I think I can offer you a promising solution to a serious problem we face.
The problem is the Catholic laity’s lack of faith formation. This decades-old deficit has become grave today. The laity’s poor formation stands in the way of their ability to remain faithful in a hostile culture. It certainly prohibits their re-evangelization of it.
I think the solution is a doctrinal and practical formation.
While there are many ways this formation ought to be given, I am convinced that the homily is the best opportunity pastors have to help the laity deepen their knowledge and practice of the Faith. The reason is that Sunday Mass is the one time each week when all the faithful who practice their faith are present.
During the Year of Faith, I have offered a free, internet-based service to priests and deacons to make their homilies more doctrinally rich and practically applicable to the lives of lay people. This website is called Doctrinal Homily Outlines. Each week I have provided an abundance of points based on the Lectionary readings under the headings of central idea, doctrine, and practical application.
According to the model I have been testing for a year, each homily should:
- Articulate a central salvific theme contained in the Lectionary readings for the day.
- Identify, define, explain, and illustrate a doctrine from the Deposit of Faith or Catholic morals that the readings suggest.
- Offer some practical ways the laity can apply this knowledge to their lives in order to actually live the Faith.
Homiletic and Pastoral Review has reprinted my description of the Doctrinal Homily Outlines project here. This website has also received Catholic Culture’s highest rating for fidelity, resources, and usability.
Further, I am happy to announce that the Bishop Helmsing Institute of the Diocese of Kansas City – St. Joseph has agree to cooperate with our ministry and to lend their expertise by offering to review and approve the content of each homily outline prior to its being posted.
While priests are used to preparing homilies that grow from the Lectionary readings, this website helps them to see the catechetical connections between the Lectionary and the doctrine of the Church. Many lay people are also looking for practical suggestions on how to live their faith in the midst of daily life.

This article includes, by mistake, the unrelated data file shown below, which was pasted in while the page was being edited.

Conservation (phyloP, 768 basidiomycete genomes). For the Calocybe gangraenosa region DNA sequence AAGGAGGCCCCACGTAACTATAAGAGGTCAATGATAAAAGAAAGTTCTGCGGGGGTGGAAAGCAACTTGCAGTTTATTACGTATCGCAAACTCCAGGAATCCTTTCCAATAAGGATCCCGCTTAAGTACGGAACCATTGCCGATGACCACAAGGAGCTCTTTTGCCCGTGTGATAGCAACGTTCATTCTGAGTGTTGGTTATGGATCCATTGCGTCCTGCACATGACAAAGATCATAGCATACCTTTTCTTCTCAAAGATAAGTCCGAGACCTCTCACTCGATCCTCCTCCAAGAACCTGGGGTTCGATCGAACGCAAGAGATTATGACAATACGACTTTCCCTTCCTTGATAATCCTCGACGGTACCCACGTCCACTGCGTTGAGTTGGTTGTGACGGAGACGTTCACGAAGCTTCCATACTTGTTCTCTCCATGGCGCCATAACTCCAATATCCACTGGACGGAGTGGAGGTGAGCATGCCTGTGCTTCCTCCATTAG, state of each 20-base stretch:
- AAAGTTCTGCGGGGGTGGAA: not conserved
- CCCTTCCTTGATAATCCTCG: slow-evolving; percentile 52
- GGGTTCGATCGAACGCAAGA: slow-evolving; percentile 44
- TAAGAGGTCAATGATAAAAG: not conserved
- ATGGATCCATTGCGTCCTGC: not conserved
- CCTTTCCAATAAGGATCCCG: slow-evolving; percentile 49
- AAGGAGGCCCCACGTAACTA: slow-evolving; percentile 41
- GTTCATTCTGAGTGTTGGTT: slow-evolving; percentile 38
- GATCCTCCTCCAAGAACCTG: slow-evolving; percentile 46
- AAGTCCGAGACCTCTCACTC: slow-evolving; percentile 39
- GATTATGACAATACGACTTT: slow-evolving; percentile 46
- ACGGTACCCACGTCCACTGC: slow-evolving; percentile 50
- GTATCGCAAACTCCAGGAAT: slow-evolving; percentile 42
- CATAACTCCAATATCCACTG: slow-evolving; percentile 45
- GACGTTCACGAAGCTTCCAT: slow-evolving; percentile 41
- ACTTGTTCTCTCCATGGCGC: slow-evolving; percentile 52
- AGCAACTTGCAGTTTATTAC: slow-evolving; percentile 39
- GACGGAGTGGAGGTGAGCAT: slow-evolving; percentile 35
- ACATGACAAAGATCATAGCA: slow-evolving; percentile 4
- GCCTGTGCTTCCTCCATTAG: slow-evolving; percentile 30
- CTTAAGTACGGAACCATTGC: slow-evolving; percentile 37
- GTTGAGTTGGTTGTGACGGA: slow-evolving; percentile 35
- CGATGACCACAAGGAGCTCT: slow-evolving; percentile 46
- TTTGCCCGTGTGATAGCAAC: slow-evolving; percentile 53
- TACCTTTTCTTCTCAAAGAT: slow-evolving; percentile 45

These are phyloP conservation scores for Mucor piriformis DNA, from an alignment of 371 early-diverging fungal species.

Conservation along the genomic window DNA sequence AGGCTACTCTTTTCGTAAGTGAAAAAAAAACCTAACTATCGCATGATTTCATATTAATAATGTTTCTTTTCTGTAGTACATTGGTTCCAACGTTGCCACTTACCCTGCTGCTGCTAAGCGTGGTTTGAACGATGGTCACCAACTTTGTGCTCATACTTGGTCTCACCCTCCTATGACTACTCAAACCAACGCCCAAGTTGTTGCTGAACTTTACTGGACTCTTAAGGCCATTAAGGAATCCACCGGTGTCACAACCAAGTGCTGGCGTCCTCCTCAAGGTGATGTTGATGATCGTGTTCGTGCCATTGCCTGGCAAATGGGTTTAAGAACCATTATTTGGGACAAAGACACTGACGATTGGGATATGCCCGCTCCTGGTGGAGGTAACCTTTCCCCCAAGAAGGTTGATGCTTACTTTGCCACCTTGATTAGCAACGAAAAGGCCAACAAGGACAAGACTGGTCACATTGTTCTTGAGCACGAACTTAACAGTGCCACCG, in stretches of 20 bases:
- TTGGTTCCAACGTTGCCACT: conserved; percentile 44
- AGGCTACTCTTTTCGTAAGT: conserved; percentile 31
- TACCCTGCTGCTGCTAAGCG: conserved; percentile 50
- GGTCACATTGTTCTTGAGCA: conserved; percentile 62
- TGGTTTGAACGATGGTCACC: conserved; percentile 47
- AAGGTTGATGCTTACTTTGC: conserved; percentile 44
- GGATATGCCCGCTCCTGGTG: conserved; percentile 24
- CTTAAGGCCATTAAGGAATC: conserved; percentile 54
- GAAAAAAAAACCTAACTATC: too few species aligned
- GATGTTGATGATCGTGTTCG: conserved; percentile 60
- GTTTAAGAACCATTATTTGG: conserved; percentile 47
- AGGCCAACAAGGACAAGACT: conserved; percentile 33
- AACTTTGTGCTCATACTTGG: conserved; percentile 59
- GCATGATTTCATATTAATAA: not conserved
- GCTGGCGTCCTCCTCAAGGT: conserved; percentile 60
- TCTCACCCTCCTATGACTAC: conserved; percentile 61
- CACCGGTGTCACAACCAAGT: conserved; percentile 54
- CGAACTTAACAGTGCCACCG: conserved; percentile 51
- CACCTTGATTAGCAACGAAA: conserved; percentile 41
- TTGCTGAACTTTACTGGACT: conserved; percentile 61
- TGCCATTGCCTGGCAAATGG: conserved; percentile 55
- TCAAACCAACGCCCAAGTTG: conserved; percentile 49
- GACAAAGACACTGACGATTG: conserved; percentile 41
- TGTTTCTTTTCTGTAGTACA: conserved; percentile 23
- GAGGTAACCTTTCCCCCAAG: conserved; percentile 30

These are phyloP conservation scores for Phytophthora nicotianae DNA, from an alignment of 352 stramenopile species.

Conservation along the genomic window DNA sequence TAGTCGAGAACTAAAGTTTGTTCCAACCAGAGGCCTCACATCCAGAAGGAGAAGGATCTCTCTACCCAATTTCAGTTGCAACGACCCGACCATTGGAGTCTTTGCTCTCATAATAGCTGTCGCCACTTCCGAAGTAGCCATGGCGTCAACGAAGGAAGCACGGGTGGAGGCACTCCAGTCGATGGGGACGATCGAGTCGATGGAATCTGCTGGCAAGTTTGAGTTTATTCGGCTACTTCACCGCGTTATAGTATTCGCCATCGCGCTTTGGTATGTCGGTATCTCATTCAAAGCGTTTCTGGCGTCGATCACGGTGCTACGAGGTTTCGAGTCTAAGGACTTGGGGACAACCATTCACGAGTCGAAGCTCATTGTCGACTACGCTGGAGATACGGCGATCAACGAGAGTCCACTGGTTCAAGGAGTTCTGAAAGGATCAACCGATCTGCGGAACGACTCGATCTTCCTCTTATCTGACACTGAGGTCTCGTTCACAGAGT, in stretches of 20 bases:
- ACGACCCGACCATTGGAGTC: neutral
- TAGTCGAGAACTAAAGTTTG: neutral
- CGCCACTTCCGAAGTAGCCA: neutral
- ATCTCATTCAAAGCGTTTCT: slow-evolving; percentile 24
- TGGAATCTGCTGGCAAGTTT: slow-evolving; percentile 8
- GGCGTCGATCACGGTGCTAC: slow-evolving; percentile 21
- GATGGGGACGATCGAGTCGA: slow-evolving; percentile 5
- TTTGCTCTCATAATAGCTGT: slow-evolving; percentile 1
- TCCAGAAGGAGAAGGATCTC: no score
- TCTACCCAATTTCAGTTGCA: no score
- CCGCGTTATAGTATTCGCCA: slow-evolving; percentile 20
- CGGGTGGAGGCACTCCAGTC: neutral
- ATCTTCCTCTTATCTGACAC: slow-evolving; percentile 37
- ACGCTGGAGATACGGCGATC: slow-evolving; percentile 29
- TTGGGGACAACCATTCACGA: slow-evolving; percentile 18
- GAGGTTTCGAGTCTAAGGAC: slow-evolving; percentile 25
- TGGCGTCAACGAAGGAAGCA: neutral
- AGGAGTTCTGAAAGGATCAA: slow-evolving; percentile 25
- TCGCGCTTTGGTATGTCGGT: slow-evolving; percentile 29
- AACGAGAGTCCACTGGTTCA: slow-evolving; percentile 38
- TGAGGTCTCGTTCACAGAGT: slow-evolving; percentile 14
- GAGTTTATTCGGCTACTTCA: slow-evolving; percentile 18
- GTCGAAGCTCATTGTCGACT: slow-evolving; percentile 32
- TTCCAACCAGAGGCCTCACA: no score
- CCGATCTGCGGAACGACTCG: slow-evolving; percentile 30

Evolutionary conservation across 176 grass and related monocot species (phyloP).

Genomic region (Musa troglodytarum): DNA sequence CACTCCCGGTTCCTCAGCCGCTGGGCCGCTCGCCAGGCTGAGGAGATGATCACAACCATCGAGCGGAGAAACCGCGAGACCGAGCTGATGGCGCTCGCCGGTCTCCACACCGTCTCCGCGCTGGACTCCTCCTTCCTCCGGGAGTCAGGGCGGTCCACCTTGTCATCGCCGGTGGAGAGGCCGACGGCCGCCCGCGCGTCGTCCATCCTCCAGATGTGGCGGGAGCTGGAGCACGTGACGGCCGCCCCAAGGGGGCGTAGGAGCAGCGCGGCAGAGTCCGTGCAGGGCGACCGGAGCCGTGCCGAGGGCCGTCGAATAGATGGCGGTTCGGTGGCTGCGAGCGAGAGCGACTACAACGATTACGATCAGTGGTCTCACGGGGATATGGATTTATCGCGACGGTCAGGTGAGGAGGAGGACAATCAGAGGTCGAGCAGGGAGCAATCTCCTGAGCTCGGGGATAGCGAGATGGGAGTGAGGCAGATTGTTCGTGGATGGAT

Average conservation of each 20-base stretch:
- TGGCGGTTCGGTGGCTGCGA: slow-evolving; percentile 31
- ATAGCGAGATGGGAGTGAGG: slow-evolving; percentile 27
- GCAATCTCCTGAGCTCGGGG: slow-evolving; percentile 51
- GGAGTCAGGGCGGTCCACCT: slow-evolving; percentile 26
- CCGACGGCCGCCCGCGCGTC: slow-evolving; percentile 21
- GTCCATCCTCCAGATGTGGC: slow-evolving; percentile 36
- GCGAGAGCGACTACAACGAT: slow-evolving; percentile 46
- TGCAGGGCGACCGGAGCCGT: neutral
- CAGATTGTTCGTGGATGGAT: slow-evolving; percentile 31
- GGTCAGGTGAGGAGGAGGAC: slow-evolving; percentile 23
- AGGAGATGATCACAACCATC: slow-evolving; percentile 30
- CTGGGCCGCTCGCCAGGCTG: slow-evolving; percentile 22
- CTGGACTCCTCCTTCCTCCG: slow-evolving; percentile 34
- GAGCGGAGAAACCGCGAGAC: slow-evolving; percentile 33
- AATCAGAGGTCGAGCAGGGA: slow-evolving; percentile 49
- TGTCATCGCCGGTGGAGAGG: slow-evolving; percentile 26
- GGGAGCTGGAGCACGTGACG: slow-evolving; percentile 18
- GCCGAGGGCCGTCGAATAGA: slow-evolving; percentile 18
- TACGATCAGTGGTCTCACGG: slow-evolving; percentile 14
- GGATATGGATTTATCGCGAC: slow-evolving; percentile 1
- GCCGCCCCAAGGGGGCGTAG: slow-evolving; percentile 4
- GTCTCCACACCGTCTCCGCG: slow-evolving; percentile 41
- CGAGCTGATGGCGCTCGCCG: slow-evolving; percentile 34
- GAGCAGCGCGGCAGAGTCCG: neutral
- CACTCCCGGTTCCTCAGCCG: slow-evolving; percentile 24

I will continue to offer these outlines into the new liturgical year beginning December 1, 2013 (Year A).
I think the three-year cycle of Lectionary readings will provide sufficient opportunities to cover all the fundamental aspects of faith, morals, virtues, and practice. The doctrines presented will continue to be drawn extensively from the Catechism of the Catholic Church. This will be a significant way that pastors can provide the formation that the laity desperately need.
In addition, I can provide a special subscription service to you.
If you choose to participate, I will email you or the person you designate each homily outline two weeks before the Sunday or Holy Day it pertains to. That gives you or your staff a week to review and adapt it, if you wish to. You can then deliver the outline electronically to your clergy, giving them one week to prepare their homilies based on the outline.
If you are interested in this service, please contact me at email@example.com. If you would like to use this template without subscribing to this service, you are free to do so.
A bit about my background. Over the past six years I have had an unparalleled professional opportunity to systematically review the content of the Catholic Faith. This has happened through my writing all the curriculum materials for the high school Didache Series: the teacher editions of the four books of the Complete series, the teacher editions of the ten books of the Semester Series, the eight books of the Parish Series, and twelve collections of Didache Teacher Resources.
We recognize how busy pastoral life can be and these outlines will give timely suggestions which will make the task of preparing rich and meaningful homilies easier. These outlines show helpful and unique ways of linking the Lectionary readings and the Catechism of the Catholic Church to real life applications.
In commenting on the joy of the Ethiopian eunuch who met Philip, Pope Francis observed,
It is the joy of faith, the joy of having encountered Jesus, the joy that only Jesus gives us, the joy that gives peace: not what the world gives, but what gives Jesus. This is our faith. We ask the Lord to help us grow in this faith, this faith that makes us strong, that makes us joyful, this faith that always begins with our encounter with Jesus and always continues throughout our lives in our small daily encounters with Jesus.
That is also the aim of these doctrinal homily outlines.